Ribeirão Preto, Brazil
Ribeirão Preto, Brazil

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Do Nascimento C.,Molecular Diagnosis Laboratory | Pita M.S.,Molecular Diagnosis Laboratory | Santos E.D.S.,University of Sao Paulo | Monesi N.,University of Sao Paulo | And 4 more authors.
Dental Materials | Year: 2016

Objectives This study employed culture-independent molecular techniques to extend the characterization of the microbial diversity of biofilm associated with either titanium or zirconia implant-abutments, including not-yet-cultivated bacteria species, and to identify and quantify species recovered from peri-implantar/periodontal sulci, supragingival biofilm and the internal parts of implants. Probing depth, clinical attachment level, bleeding on probing, and marginal bone level were also evaluated over time and correlated with biofilm formation. Methods Twenty healthy participants were analyzed. DNA-Checkerboard and 16S-rDNA-Pyrosequencing were used to quantify and determine species identity. Results 161 bacterial taxa representing 12 different phylotypes were found, of which 25% were non-cultivable. Species common to all sites belonged to genera Fusobacterium, Prevotella, Actinomyces, Porphyromonas, Veillonella and Streptococcus. While some species were subject-specific and detected in most sites, other species were site-specific. Moderate to higher levels of unclassified species were found colonizing titanium-related sites. Pathogenic and non-pathogenic species were detected colonizing oral sites in both materials. Titanium-related sites presented the highest total microbial count and higher counts of pathogenic species. Conclusions Our results revealed differences regarding microbial diversity and microorganisms counts in oral biofilm associated with titanium or zirconia. The obtained data suggests a possible relation between microbiological findings and clinical outcomes. Significance Next-generation methods of detection have provided new insights on complex microbiota colonizing different sites of oral cavity. The present study demonstrates relevant differences in the communities and microbial counts colonizing different tested substrates with consequent significant differences in the clinical-outcomes, suggesting a probably different mechanism for specific bacterial adhesion. © 2015 Academy of Dental Materials. Published by Elsevier Ltd. All rights reserved.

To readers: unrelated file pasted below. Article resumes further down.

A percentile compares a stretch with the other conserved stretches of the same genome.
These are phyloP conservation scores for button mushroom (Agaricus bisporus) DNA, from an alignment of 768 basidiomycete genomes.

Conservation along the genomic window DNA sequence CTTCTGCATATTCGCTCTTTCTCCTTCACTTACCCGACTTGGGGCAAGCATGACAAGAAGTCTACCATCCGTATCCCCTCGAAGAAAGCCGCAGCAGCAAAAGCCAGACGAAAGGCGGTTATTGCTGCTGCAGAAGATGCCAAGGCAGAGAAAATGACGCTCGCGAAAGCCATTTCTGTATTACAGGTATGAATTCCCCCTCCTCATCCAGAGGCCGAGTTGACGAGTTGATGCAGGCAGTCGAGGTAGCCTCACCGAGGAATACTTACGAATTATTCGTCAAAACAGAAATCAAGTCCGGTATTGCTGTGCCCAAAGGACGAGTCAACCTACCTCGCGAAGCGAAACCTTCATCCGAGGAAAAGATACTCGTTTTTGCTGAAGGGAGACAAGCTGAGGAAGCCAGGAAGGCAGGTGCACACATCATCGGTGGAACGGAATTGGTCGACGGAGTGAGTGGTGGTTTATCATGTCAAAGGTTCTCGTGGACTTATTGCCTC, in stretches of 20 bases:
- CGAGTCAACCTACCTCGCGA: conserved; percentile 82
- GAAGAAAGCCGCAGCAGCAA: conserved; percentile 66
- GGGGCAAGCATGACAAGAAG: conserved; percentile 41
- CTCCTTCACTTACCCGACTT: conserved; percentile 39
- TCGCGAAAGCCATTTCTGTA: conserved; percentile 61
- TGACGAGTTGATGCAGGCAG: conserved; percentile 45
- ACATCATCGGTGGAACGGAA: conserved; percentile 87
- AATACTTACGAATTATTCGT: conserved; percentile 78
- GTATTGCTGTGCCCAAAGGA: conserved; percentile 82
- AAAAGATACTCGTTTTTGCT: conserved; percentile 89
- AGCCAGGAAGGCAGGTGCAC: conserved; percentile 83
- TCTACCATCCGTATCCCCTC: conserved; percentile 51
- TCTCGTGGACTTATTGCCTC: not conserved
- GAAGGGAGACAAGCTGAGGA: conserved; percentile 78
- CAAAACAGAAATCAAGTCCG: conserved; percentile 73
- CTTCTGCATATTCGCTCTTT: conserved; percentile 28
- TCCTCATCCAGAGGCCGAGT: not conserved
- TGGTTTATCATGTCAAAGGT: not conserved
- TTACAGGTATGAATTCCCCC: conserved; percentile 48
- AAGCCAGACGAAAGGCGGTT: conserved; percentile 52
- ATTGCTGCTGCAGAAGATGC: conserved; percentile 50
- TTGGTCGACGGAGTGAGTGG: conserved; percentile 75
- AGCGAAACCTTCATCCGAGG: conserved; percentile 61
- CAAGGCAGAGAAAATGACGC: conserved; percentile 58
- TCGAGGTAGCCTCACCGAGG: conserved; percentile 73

PubMed | McGill University, University of Sao Paulo and Molecular Diagnosis Laboratory
Type: Journal Article | Journal: Dental materials : official publication of the Academy of Dental Materials | Year: 2015

This study employed culture-independent molecular techniques to extend the characterization of the microbial diversity of biofilm associated with either titanium or zirconia implant-abutments, including not-yet-cultivated bacteria species, and to identify and quantify species recovered from peri-implantar/periodontal sulci, supragingival biofilm and the internal parts of implants. Probing depth, clinical attachment level, bleeding on probing, and marginal bone level were also evaluated over time and correlated with biofilm formation.Twenty healthy participants were analyzed. DNA-Checkerboard and 16S-rDNA-Pyrosequencing were used to quantify and determine species identity.161 bacterial taxa representing 12 different phylotypes were found, of which 25% were non-cultivable. Species common to all sites belonged to genera Fusobacterium, Prevotella, Actinomyces, Porphyromonas, Veillonella and Streptococcus. While some species were subject-specific and detected in most sites, other species were site-specific. Moderate to higher levels of unclassified species were found colonizing titanium-related sites. Pathogenic and non-pathogenic species were detected colonizing oral sites in both materials. Titanium-related sites presented the highest total microbial count and higher counts of pathogenic species.Our results revealed differences regarding microbial diversity and microorganisms counts in oral biofilm associated with titanium or zirconia. The obtained data suggests a possible relation between microbiological findings and clinical outcomes.Next-generation methods of detection have provided new insights on complex microbiota colonizing different sites of oral cavity. The present study demonstrates relevant differences in the communities and microbial counts colonizing different tested substrates with consequent significant differences in the clinical-outcomes, suggesting a probably different mechanism for specific bacterial adhesion.

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